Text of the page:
On 25 March 2020, a little over two weeks since Kenya reported its first case of COVID-19, President Uhuru Kenyatta publicly addressed the nation. In his address, he announced new measures as a cautionary response to the adverse economic effects that would be brought on by the unprecedented global pandemic. These measures included tax interventions that were designed with the intention of cushioning Kenyans and Kenyan businesses from these effects.

One of the measures announced was a directive to the Kenya Revenue Authority (KRA) to "expedite the payment of all verified VAT refund claims amounting to KES 10 Billion within 3 weeks; or in the alternative, allow for offsetting of Withholding VAT, in order to improve cash flows for businesses." This directive was intended to ensure that businesses remained afloat at a time when the world was grappling with an uncertain economic future that had already foretold negative outlooks on the global economy.

Changes in the VAT regime post-COVID 19
Shortly after the Presidential directive on processing of VAT refunds, the Finance Act, 2020 (which was then the Finance Bill, 2020) was published (the Finance Act). The Finance Act introduced new amendments in relation to the processing of VAT refunds. The amendment has increased compliance requirements for taxpayers lodging VAT input claims. Taxpayers are now required to provide proof that their suppliers declared the amount of input VAT being claimed, and that VAT returns of their suppliers have been filed with the KRA. Prior to the amendment, taxpayers were only required to provide documentation to support their input VAT refund claims, such as original tax invoices or customs entries.

VAT refund claims in practice
In the recent past, we have seen several disputes at the Tax Appeals Tribunal (TAT) between taxpayers and the KRA as a result of KRA disallowing VAT refund claims. In analysing the facts presented by both the taxpayer and the KRA, the TAT in Tax Appeal No. 127 of 2017, underscored the importance of clear communication by KRA when engaging with taxpayers.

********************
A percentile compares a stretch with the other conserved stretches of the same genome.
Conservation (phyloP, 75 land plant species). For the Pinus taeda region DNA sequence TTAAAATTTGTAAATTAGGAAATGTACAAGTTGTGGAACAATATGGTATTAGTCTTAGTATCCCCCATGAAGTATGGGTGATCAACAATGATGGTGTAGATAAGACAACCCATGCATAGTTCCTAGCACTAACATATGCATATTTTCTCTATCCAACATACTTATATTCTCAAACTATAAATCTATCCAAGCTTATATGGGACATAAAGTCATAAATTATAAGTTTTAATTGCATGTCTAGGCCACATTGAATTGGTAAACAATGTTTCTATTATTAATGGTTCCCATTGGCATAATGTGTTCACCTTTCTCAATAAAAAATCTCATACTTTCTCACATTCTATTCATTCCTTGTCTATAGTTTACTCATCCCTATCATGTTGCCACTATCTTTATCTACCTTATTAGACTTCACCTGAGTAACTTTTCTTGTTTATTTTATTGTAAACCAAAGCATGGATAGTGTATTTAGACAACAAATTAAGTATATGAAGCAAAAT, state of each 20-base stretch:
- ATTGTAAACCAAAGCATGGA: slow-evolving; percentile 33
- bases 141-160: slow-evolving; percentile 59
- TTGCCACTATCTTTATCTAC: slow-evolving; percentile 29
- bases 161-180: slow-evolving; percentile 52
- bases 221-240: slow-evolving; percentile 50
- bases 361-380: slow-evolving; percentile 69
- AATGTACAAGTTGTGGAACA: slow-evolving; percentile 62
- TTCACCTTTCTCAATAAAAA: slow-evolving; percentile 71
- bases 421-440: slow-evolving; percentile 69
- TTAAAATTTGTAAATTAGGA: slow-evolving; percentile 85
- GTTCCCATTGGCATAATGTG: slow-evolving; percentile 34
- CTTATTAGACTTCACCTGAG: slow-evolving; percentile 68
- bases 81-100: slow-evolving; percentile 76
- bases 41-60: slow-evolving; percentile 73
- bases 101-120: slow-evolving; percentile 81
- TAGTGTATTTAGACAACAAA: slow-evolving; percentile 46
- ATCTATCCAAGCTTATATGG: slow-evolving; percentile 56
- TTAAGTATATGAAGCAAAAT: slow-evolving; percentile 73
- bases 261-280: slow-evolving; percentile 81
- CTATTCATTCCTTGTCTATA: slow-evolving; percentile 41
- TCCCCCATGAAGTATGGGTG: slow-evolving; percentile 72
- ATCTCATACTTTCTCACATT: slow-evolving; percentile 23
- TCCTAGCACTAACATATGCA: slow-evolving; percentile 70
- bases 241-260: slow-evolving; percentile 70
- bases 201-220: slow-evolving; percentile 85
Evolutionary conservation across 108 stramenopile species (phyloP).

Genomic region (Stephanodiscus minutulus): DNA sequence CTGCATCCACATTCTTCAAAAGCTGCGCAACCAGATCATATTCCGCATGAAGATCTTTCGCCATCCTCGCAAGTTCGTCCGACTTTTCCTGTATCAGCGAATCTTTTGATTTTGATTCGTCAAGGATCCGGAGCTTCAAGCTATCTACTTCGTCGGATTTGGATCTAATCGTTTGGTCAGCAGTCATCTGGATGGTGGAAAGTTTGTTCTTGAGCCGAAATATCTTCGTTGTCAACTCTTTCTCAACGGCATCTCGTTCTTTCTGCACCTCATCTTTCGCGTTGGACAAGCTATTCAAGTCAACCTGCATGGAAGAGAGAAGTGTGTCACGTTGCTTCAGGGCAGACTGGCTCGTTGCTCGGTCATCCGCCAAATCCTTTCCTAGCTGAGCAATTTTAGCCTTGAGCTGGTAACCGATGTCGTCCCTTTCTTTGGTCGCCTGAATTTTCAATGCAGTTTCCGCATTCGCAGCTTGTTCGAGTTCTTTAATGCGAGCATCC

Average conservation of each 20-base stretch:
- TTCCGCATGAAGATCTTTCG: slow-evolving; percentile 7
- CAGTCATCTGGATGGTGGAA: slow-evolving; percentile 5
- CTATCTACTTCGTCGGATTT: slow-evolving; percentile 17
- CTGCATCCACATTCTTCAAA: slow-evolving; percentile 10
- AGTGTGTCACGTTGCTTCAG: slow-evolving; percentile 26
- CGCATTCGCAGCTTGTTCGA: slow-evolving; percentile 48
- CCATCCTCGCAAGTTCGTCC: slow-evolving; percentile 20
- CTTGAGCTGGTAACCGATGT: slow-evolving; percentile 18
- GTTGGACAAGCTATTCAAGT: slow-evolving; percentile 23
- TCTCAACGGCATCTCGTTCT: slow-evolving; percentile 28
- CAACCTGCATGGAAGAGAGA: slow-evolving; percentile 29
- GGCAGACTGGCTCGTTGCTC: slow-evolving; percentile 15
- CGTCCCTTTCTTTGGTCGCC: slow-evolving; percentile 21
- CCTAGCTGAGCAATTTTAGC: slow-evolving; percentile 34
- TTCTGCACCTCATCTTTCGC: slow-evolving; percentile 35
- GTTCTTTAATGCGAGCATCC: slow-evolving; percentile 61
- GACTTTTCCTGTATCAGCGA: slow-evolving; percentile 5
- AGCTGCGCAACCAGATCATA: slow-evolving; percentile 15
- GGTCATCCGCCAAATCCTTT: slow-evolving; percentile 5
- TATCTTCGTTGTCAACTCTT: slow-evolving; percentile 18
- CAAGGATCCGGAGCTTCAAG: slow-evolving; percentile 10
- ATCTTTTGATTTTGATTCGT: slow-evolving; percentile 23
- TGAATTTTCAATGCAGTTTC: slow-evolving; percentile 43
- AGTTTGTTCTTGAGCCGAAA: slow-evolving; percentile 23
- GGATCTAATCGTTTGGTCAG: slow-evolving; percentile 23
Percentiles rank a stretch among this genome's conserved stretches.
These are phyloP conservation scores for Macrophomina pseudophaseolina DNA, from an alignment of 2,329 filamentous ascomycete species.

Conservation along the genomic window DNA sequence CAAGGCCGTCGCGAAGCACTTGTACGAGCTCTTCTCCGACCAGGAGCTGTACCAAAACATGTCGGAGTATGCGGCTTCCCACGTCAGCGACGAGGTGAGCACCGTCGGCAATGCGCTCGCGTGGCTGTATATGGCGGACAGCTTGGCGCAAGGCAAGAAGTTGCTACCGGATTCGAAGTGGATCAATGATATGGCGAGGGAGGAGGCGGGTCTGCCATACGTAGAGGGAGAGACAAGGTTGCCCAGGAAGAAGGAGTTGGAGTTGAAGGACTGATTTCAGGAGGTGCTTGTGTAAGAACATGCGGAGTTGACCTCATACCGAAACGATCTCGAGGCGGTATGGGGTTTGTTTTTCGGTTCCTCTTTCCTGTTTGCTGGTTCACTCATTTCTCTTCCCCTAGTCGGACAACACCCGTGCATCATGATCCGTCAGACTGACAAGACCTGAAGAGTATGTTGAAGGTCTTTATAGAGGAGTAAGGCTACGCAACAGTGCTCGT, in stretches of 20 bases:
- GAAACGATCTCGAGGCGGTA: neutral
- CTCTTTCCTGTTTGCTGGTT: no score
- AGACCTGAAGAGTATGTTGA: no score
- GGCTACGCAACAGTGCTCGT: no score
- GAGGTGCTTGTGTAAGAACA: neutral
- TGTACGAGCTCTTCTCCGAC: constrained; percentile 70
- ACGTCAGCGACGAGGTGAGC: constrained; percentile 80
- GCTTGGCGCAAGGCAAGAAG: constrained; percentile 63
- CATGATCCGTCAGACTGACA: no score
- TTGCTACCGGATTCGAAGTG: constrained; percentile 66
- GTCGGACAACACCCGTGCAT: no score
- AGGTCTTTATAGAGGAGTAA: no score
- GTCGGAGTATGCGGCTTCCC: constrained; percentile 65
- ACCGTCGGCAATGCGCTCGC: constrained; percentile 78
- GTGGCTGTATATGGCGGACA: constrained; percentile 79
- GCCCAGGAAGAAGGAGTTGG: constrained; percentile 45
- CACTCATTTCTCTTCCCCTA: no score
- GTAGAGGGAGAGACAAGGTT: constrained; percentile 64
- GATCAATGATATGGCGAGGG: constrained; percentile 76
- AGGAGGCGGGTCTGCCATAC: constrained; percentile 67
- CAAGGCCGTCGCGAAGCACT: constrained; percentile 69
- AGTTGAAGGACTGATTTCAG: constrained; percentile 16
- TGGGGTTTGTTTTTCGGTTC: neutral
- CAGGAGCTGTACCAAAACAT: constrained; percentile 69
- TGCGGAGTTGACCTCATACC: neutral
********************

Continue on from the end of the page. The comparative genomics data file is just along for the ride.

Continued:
More so, the TAT highlighted that when it comes to decisions in relation to rejecting VAT refund claims, KRA should provide unambiguous decisions with justifiable reasons which must find a basis in law. It is not sufficient for KRA to merely express its opinion on the matter. Such decisions have far-reaching ramifications on taxpayers' businesses and the taxpayer should clearly understand the impact of KRA's decision to inform their next course of action.

Further, the TAT in the Tax Appeal No. 127 of 2017 and Tax Appeal No. 156 of 2017, held that where a taxpayer has met the statutory requirements governing refund of input VAT claims, then the taxpayer is entitled to have a legitimate expectation that the input VAT claim will be processed, approved and paid.

Whilst it may be the case that the additional requirement brought about by the Finance Act may be onerous on businesses, it is becoming increasingly evident that a higher threshold will seemingly be imposed on the KRA when they are considering applications for VAT refund claims. It remains to be seen how the balance will be achieved between the onerous requirements now placed on taxpayers by the Finance Act vis-à-vis the requirement for KRA to provide reasons with a basis in law when disallowing VAT refund claims.

A&K successfully represented the taxpayers in both cases mentioned above. We would be pleased to assist you in making applications to the KRA for VAT refund claims or to support you in lodging any appeals to the TAT in regard to any negative refund decisions.

The content of this article is intended to provide a general guide to the subject matter. Specialist advice should be sought about your specific circumstances.